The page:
The archetypal American politician works the rope lines at small town parades, shaking hands and kissing babies. Politicians also like to give out tokens of their appreciation to the constituency, party favors and earmarks usually go over well. This is a time-honored ritual that is not without redeeming qualities. Representatives serve at the pleasure, and for the benefit, of the citizens in their districts. Good constituent service, and the ability to remember someone’s name, go along way with the average voter.
Other redeeming qualities long appreciated, have fallen under scrutiny in these volatile times. Earmarks, as an example, used to be a measuring stick for the effectiveness of a member of Congress. The items now derisively referred to as pork-barrel spending are nothing more or less than targeted line items; projects in the district that allow federal taxes harvested from the area to return to the area. Having spent some time looking at earmarks myself, I have seen some crazy ones. But most voters would be surprised at the rather mundane and mostly reasonable list of projects completed with federal tax dollars. Far from the vagaries of the main body of the federal budget, earmarks represent transparent spending that is easy to track and evaluate.
On August 31, 2010 the last American combat troops will leave Iraq. Many thousands will remain in advisory and security roles well into 2011. Over 4,700 American soldiers, sailors, and Marines have died in the conflict, with between 97,000 and 106,000 Iraqi civilians dead as well. The strictly human toll is the most important, which is why I list it first. The toll paid by our nation in money and material, while less important, is equally startling.
It includes the $900 billion of US taxpayers’ funds spent or approved for spending through Sept 2010. Some $9 billion of US taxpayers’ money and $549.7 million in spare parts shipped in 2004 to US contractors are listed as lost and unaccounted for in Iraq. An amount totaling $1 billion in tractor trailers, tank recovery vehicles, machine guns, rocket-propelled grenades and other equipment and services provided to the Iraqi security forces are missing. $10 billion, per Feb 2007 Congressional hearings, was wasted or mismanaged. There are $1.4 billion in Halliburton overcharges classified by the Pentagon as unreasonable and unsupported. $20 billion was paid to KBR, a former Halliburton division, to supply U.S. military in Iraq with food, fuel, housing and other items. $3.2 billion of that $20 billion paid to KBR, are for charges Pentagon auditors deem “questionable or supportable”.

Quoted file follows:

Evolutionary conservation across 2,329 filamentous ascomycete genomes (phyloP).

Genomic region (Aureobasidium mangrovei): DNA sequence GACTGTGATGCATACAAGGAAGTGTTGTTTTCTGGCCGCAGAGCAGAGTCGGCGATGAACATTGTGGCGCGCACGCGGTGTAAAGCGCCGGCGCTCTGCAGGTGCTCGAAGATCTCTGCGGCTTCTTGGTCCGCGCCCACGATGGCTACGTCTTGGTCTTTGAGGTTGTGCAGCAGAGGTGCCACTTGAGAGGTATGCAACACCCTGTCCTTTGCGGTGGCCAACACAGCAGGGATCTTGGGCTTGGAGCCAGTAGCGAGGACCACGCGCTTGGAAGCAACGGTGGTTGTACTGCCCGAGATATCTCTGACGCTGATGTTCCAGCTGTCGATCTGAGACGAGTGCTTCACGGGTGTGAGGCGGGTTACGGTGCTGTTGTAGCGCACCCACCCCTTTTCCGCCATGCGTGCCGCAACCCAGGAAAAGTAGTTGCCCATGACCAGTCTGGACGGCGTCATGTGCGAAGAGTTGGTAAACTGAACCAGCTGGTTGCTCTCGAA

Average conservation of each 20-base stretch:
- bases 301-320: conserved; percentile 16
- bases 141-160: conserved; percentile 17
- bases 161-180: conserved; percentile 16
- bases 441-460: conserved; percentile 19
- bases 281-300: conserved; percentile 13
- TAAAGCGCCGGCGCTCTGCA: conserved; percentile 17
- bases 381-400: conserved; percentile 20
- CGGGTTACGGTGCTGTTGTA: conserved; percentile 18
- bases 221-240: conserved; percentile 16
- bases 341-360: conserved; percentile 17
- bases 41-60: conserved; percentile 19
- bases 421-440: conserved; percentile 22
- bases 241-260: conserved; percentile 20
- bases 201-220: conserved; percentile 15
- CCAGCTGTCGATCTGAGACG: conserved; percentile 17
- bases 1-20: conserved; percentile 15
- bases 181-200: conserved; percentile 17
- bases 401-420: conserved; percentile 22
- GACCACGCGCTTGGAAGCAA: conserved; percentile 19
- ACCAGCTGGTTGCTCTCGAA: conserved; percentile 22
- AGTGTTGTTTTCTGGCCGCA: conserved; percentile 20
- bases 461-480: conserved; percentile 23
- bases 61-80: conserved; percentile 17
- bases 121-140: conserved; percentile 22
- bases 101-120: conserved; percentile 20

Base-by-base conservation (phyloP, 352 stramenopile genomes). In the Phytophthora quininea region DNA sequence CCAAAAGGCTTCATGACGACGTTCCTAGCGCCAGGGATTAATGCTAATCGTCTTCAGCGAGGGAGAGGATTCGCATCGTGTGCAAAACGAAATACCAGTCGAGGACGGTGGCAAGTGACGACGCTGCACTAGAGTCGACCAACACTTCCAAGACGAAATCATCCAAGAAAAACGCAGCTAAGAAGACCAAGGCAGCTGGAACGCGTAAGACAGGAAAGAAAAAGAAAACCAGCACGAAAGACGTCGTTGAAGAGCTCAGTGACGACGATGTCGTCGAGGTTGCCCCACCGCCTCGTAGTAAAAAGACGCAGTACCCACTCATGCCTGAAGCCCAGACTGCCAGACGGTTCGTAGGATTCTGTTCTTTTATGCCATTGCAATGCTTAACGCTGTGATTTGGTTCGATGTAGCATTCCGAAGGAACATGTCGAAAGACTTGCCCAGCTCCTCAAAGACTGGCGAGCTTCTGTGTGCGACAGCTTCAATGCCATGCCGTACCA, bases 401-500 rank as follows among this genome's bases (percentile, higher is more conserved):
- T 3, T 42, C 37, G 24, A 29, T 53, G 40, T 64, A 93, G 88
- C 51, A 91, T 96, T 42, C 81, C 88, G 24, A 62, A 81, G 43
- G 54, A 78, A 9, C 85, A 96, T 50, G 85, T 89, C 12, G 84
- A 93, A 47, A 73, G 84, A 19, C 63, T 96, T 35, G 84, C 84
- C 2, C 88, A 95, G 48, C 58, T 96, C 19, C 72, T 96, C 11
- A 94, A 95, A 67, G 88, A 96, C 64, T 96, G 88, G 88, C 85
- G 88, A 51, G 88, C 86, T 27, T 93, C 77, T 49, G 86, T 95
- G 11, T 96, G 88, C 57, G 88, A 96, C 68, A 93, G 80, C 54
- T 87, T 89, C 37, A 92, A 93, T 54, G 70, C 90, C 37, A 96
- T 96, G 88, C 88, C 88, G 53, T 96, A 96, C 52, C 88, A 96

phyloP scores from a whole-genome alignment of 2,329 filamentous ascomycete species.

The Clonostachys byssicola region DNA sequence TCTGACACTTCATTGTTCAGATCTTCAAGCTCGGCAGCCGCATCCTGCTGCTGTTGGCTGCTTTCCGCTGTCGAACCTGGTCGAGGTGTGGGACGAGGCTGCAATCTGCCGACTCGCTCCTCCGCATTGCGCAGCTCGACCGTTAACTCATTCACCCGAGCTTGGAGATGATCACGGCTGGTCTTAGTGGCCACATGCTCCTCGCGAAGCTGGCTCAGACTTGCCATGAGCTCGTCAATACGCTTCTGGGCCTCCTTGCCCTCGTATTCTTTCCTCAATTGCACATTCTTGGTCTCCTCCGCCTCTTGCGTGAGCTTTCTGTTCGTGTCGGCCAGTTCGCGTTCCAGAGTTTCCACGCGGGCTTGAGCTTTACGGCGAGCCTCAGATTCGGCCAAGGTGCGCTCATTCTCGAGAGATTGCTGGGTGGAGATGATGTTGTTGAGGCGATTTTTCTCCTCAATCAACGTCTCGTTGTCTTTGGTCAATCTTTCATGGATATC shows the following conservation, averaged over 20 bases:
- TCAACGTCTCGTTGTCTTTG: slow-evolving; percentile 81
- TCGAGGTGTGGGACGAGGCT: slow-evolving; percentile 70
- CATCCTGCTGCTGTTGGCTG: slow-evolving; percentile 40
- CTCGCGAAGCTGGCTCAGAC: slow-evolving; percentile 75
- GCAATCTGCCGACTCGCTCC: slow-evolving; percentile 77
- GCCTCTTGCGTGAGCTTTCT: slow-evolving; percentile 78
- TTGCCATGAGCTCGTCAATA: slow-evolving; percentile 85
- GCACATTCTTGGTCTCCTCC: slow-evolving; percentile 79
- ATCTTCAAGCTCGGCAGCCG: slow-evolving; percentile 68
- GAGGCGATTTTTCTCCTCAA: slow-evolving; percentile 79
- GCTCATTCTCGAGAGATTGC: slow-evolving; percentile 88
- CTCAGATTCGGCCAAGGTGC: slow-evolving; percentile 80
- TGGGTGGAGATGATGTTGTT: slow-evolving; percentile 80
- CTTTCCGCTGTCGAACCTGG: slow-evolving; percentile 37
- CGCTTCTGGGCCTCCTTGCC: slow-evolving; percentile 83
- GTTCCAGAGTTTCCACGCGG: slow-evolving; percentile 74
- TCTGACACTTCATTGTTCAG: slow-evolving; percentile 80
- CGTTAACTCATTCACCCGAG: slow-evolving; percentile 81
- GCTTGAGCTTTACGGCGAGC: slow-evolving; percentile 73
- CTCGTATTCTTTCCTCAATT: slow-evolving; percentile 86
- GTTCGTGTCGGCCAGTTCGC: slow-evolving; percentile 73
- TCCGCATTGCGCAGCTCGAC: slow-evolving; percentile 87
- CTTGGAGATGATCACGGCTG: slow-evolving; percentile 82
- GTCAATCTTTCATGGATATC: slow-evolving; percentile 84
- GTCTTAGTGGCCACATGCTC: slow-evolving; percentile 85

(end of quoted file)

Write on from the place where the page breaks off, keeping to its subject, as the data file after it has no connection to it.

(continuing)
TARP, Wall Street, big banks, investment banks, car companies, Stimulus, housing bubbles, Fannies & Freddie, deficits, exploding deficits, extended unemployment benefits, lions, tigers, and bears…oh my! I really don’t blame folks for screaming; “What the heck is going on!” In answer to all of this complexity, some news outlets and politicians have “simplified” the situation for us common folk. In their words, the bailout and stimulus, TARP and other measures are all the same deal. And, in the common refrain of our time, they are all President Obama’s fault.
Of course, some of this is the responsibility of our current president, while some of the “blame” goes to the previous president. It is my contention that most of this activity was necessary and effective, if not always executed with the greatest efficiency. Our economy is in a bad way now, but it would have been much, much worse. I think it is critical that we explore these issues, because the policies that made them necessary are threatening to make a second pass. The story of the Great Recession is a story of Americans spending a great deal of money without getting much of substance in return.
“America isn’t easy. America is advanced citizenship.”